In Memoriam: Harry Harrison

Harry Harrison (March 12, 1925-August 15, 2012) passed away early today. Best known for the film Soylent Green, Harry was also a SFWA Grand Master, a pioneer of genre, and a colorful personality. He will be greatly missed.

“Harry Harrison was literally the first person I met in SFWA. My very first convention was the 2003 Worldcon in Toronto, and one of the very first things I did was seek out the SFWA Suite, where our members relax and socialize between panels and events. In the suite, there was an older man sitting at a table; I sat down and introduced myself to him, and he told me who he was. Just like that I was having a conversation with the man who wrote The Stainless Steel Rat and Make Room! Make Room! and whose influence on my own writing is obvious to anyone who cares to look. It was a wonderful introduction to the organization.

“Harry was one of our Grand Masters, and his impact on our genre and on popular culture is significant and will endure. He kept working, kept writing and kept making great adventures. We’ll miss him, and are glad we have his work still with us.”

John Scalzi
SFWA President

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SFWA Grand Master Harry Harrison (b.1925) died on August 15. Harrison entered the science fiction field as an illustrator for EC Comics, working on Weird Fantasy and Weird Science. He went on to write for comics as well as edit them before turning his attention to prose, publishing the short story “Rock Diver” in Worlds Beyond in 1951.

During the 1950s and 60s, Harrison served as the main writer for the “Flash Gordon” comic strip. His first novel, Deathworld, published in 1960, garnered Harrison a Hugo nomination. Harrison’s creation of Slippery Jim diGriz, the Stainless Steel Rat, led to a lengthy series about the anti-hero and he also created the humorous character Bill, the Galactic Hero.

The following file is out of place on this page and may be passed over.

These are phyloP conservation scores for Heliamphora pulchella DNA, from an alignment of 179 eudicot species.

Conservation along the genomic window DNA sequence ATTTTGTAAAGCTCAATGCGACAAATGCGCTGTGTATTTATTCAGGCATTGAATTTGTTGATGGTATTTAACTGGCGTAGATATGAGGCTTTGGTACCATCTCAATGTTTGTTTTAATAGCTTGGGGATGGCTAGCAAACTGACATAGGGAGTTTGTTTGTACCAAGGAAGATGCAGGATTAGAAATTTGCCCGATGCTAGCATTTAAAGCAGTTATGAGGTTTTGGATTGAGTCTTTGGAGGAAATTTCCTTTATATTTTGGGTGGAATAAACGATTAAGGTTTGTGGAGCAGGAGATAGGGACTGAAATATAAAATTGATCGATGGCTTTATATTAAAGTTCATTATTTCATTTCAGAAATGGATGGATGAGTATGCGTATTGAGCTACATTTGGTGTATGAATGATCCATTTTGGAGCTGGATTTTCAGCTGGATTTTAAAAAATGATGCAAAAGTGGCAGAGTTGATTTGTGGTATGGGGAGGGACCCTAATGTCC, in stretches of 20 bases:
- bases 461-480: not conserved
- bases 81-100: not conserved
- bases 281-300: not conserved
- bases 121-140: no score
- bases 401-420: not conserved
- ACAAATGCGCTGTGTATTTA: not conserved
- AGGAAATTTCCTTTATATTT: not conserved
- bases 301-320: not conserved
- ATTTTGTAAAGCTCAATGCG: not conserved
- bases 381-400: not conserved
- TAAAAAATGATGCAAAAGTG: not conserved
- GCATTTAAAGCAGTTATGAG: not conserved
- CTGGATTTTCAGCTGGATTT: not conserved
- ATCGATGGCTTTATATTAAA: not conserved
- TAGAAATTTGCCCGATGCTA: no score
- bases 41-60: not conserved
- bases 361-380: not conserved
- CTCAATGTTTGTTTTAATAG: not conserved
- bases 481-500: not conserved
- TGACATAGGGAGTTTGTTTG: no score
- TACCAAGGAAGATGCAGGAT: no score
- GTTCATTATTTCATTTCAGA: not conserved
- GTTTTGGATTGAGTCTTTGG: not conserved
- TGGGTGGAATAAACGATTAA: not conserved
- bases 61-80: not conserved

Harrison’s 1966 novel Make Room, Make Room was turned into the feature film Soylent Green, starring Charlton Heston. Harrison won a Nebula Award for the film. He also was the editor, with Brian W. Aldiss, of the second Nebula Award Anthology and went on to edit, with Aldiss and alone, several other anthology series, including Decade, Nova, and a best of the year series that lasted for nine years. In the 1990s, Harrison turned his attention to alternate history, first writing The Hammer and the Cross trilogy and later the Stars and Stripes Forever trilogy.

Harrison was born Henry Maxwell Dempsey. Shortly after his birth, his father changed the family name to Harrison, a fact Harry did not know until he was thirty, at which time he officially changed his name to Harry Max Harrison. During World War II, Harrison served as a gunnery instructor for the United States Air Force. Later in life, he would move to the Republic of Ireland. His interest in the language Esperanto, made its way into several of Harrison’s works and he was the honorary President of the Esperanto Association of Ireland.

In 1990, Harrison was named Guest of Honor at ConFiction, the 48th World Science Fiction Convention. He was inducted into the Science Fiction Hall of Fame in 2004 and named a Damon Knight Grand Master by SFWA in 2009.

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A memorial page at the Harry Harrison News Blog has been set up to share memories and condolences. John Scalzi’s personal remembrance of Harry is located on his blog.

2 Responses

  1. Pingback: Harry Harrison's Legacy in My Novels

  2. Brian Barker

    I have just heard of the death of Harry Harrison. He was not only an advocate of an international language, but spoke Esperanto fluently. I first met him at the London Esperanto Centre in 1987. And, yes, we did converse in that language as well!

    Esperanto owes Harry a great debt of gratitude, due to the “Stainless Steel Rat” books as well as his support to the online course http://www.lernu.net

    His memory will live on for many years, including now, on the internet.